Go Back   DIY Chatroom Home Improvement Forum > Home Improvement > Building & Construction

CLICK HERE AND JOIN OUR COMMUNITY TODAY...IT'S FREE!

Reply
 
Thread Tools Search this Thread Display Modes
Old 12-24-2011, 02:43 AM   #1
Newbie
 
Join Date: Dec 2011
Posts: 1
Share |
Default

Drainage


My house is at the base of a hill and when we have heavy rain I have water in my basement How can I correct this?

Ann Kilby is offline   Reply With Quote
Old 12-24-2011, 04:36 AM   #2
Disabled wood vet
 
titanoman's Avatar
 
Join Date: Nov 2011
Location: California
Posts: 1,646
Default

Drainage


French drain.

Sent from a Samsung Galaxy S2

titanoman is offline   Reply With Quote
Old 12-24-2011, 06:41 AM   #3
Member
 
Join Date: Oct 2011
Location: pa
Posts: 4,256
Default

Drainage


Quote:
Originally Posted by Ann Kilby View Post
My house is at the base of a hill and when we have heavy rain I have water in my basement How can I correct this?
as mentioned install a french drain system to remove water away from house....
ben's plumbing is offline   Reply With Quote
Old 12-24-2011, 07:22 AM   #4
Member
 
Join Date: Mar 2010
Location: PENNSYLVANIA
Posts: 2,219
Default

Drainage


You have to dig a trench across the length of the house and install a drain trench then just past the house on both sides you have to continue the drain the water away from both sides of the hose. That way the water don't have a chance to even get at your house it is drained away from it.
COLDIRON is offline   Reply With Quote
Old 12-24-2011, 08:45 PM   #5
Member
 
Join Date: Dec 2011
Location: zentral Iowa
Posts: 1,155
Default

Drainage


Don't you know a boy scout always digs a trench around his tent and lets it drain away to the low point?
cleveman is offline   Reply With Quote
Old 12-25-2011, 06:49 AM   #6
Member
 
Join Date: Mar 2010
Location: PENNSYLVANIA
Posts: 2,219
Default

Drainage


@cleveman the OP name is Ann maybe never a boy scout.
COLDIRON is offline   Reply With Quote
The Following User Says Thank You to COLDIRON For This Useful Post:
ben's plumbing (12-25-2011)
Old 12-25-2011, 10:22 AM   #7
Facilities Maintenance
 
Join Date: Jul 2011
Location: Sedro-Woolley WA
Posts: 280
Default

Drainage


To be more detailed on the trench...

take an Excavator (or a few shovels) dig a 3ft deep (in middle) hole. Then extend that hole across your home, 10 feet on either side. At the end of those ten feet, gradually increase the depth to 3 1/2ft deep. At both ends, make a 5ft x 5ft x 5ft box essentially (do not jump into this unless the sides are reinforced to protect from cave in, it's why I'd rather you use an excavator, because this is not really a very good job for a HO to do safety wise) fill each box with gravel, approx 4ft worth. fill the trench with gravel approx 2 1/2 to 3'' deep. Then put sand 3 inch layer on top. then put top soil etc. on top fo that until its flush with your landscape That should take care of a lot of water.

For best results, take a pourous drainage pipe (top pourous, bottom solid, you can find them anywhere, can't remember what they are called though, because I've only used them a few times, they have little holes on top and the bottoms are solid. and they have screen meshes on them to keep big chunks out) and put it into the trench connecting to the ends of each hole you made. These will carry the water downstream into both of the 5x5x5 holes, which the closest sides of them should be 10ft minimum from the closest point on your house. If you want to go a cheaper route, line the trench with plastic from edge to edge, it will have the same effect thanks to the sand and gravel, water can freely go through the gravel, hit the plasting, and follow gravity from there.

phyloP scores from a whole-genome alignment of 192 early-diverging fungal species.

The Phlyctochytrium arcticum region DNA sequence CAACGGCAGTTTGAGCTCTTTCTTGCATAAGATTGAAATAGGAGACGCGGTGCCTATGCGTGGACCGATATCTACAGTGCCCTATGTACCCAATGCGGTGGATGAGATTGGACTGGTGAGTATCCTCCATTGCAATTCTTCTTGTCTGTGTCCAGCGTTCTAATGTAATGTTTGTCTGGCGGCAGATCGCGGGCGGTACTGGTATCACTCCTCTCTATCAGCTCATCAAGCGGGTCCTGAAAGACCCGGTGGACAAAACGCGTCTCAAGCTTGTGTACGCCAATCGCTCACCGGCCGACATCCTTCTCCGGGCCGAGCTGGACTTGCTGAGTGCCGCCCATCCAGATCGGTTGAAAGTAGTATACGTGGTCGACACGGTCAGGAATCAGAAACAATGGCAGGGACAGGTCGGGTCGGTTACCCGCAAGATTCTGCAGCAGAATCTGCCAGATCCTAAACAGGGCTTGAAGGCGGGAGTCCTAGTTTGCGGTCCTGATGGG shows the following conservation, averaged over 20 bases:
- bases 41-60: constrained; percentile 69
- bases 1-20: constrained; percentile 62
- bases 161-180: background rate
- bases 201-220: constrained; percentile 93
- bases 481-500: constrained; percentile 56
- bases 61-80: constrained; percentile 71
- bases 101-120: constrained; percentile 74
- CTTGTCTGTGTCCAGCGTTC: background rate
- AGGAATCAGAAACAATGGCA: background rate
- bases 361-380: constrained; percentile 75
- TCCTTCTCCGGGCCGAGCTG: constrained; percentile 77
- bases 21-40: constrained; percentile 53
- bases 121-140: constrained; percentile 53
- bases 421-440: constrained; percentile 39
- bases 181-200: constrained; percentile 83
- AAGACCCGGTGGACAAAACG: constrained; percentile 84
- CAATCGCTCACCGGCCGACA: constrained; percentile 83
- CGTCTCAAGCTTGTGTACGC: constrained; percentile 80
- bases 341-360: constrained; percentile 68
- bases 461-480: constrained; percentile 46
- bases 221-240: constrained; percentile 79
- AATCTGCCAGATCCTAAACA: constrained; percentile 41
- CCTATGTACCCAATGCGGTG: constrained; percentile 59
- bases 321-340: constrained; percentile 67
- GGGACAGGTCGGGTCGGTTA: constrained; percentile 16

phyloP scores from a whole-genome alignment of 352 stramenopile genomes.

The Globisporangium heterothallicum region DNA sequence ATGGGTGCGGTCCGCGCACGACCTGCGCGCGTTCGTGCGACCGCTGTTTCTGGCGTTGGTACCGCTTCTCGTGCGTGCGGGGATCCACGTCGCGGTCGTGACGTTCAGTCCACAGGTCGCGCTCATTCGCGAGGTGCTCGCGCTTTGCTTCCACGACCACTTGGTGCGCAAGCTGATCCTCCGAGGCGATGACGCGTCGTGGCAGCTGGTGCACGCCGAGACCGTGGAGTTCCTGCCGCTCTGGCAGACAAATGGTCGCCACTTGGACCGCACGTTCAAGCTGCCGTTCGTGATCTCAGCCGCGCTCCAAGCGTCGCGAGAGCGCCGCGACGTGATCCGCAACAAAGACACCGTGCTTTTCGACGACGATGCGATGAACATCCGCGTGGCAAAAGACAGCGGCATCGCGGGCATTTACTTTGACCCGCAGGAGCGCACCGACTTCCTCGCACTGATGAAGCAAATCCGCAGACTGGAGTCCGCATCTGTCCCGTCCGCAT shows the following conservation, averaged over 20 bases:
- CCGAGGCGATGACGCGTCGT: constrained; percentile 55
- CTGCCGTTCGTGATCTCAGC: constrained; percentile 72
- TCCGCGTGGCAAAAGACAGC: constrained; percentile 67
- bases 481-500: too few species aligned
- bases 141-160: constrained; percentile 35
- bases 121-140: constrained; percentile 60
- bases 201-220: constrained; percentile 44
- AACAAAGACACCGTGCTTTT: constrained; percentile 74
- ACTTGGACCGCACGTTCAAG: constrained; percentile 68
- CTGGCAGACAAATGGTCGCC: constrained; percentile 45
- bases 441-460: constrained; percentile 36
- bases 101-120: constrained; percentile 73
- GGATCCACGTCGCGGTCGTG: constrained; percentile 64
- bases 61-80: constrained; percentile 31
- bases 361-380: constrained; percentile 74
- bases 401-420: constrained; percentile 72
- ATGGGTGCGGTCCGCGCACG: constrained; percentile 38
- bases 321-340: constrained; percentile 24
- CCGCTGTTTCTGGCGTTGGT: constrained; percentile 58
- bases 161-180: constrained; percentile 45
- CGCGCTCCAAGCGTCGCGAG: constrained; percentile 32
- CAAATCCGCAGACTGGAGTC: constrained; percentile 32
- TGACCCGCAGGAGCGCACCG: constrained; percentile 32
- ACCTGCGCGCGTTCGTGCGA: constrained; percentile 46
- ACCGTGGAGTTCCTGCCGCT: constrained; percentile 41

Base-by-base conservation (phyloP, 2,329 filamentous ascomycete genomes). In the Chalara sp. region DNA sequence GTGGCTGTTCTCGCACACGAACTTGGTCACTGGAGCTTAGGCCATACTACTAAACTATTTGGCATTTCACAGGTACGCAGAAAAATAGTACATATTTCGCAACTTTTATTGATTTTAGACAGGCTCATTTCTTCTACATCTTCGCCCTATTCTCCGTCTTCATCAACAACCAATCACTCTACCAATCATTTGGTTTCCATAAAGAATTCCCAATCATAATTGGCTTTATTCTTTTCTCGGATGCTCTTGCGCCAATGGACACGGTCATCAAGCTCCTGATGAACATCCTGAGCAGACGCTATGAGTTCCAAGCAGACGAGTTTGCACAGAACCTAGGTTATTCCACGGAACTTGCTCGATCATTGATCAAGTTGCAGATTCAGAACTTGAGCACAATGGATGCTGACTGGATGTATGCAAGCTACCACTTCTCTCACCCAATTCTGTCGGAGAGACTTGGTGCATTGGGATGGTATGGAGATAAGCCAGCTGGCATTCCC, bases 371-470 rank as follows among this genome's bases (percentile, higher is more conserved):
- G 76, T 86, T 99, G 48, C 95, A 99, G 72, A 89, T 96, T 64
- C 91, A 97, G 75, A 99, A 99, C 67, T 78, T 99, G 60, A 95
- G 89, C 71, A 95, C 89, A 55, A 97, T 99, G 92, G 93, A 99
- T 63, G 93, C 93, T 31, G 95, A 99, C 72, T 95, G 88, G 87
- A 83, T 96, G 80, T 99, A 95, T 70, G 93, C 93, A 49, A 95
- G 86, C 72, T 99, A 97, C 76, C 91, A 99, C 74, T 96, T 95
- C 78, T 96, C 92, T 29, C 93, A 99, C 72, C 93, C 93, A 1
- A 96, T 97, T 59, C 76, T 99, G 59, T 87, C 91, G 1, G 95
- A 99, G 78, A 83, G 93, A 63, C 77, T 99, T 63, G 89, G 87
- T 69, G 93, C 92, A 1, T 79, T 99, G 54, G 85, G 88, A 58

Also, now for the basement itself!

Look for cracks in the cement. Any cracks? Cool, take cement and get it in as deep as you can, wipe it flush with the wall. Awesome!

Getting through your drywall? Take the drywall out, remove insulation, reinforce that wall, replace insulation and redrywall. Also make sure to caulk before putting new insulation and drywall in place.

That should take care of a lot of that flooding.

It also wouldn't hurt to make 3 more trenches, and two more 5x5x5 boxes around your house in the same manner. to have 360 degree drainage.

You can plant grass seed over your lair of top soil. Just gotta find a place to dump your excavated soil.

Last edited by BigGuy01; 12-25-2011 at 10:25 AM.
BigGuy01 is offline   Reply With Quote
Old 12-25-2011, 11:44 AM   #8
Civil Engineer
 
Join Date: Mar 2009
Location: Boston
Posts: 4,139
Default

Drainage


It is tempting, though unwise, to offer detailed design on a site you have never seen, and have limited information on. Before designing a solution to the problem, you first have to establish the cause of the problem, and develop the solution later. In your case, it is necessary to determine if you have a surface water problem (water runs down the hill ON TOP of the ground or in a shallow swale), or a groundwater problem (water flows through the ground and into your basement).

You determine this by visual observation during rainstorm, and by installation of a few standpipe (typically PVC pipe inserted into a hole in the ground, usually at least five feet below grade). You measure the elevation of the water in the standpipe, which will be a good indication of the groundwater level.

If you have a surface water problem, you can address that by proper grading to direct the water around the house. If you have a groundwater problem, you are going to need a more expensive solution, probably a perimeter drain system. The exact design of the system will depend on the amount of groundwater you need to collect, where you want to direct the groundwater, and the groundwater elevation. Without detailed knowledge of these factors, speculating on solutions, though amusing, is not likely to lead to the best alternative.
Daniel Holzman is offline   Reply With Quote
Old 12-25-2011, 01:36 PM   #9
Facilities Maintenance
 
Join Date: Jul 2011
Location: Sedro-Woolley WA
Posts: 280
Default

Drainage


Quote:
Originally Posted by Daniel Holzman View Post
It is tempting, though unwise, to offer detailed design on a site you have never seen, and have limited information on. Before designing a solution to the problem, you first have to establish the cause of the problem, and develop the solution later. In your case, it is necessary to determine if you have a surface water problem (water runs down the hill ON TOP of the ground or in a shallow swale), or a groundwater problem (water flows through the ground and into your basement).

You determine this by visual observation during rainstorm, and by installation of a few standpipe (typically PVC pipe inserted into a hole in the ground, usually at least five feet below grade). You measure the elevation of the water in the standpipe, which will be a good indication of the groundwater level.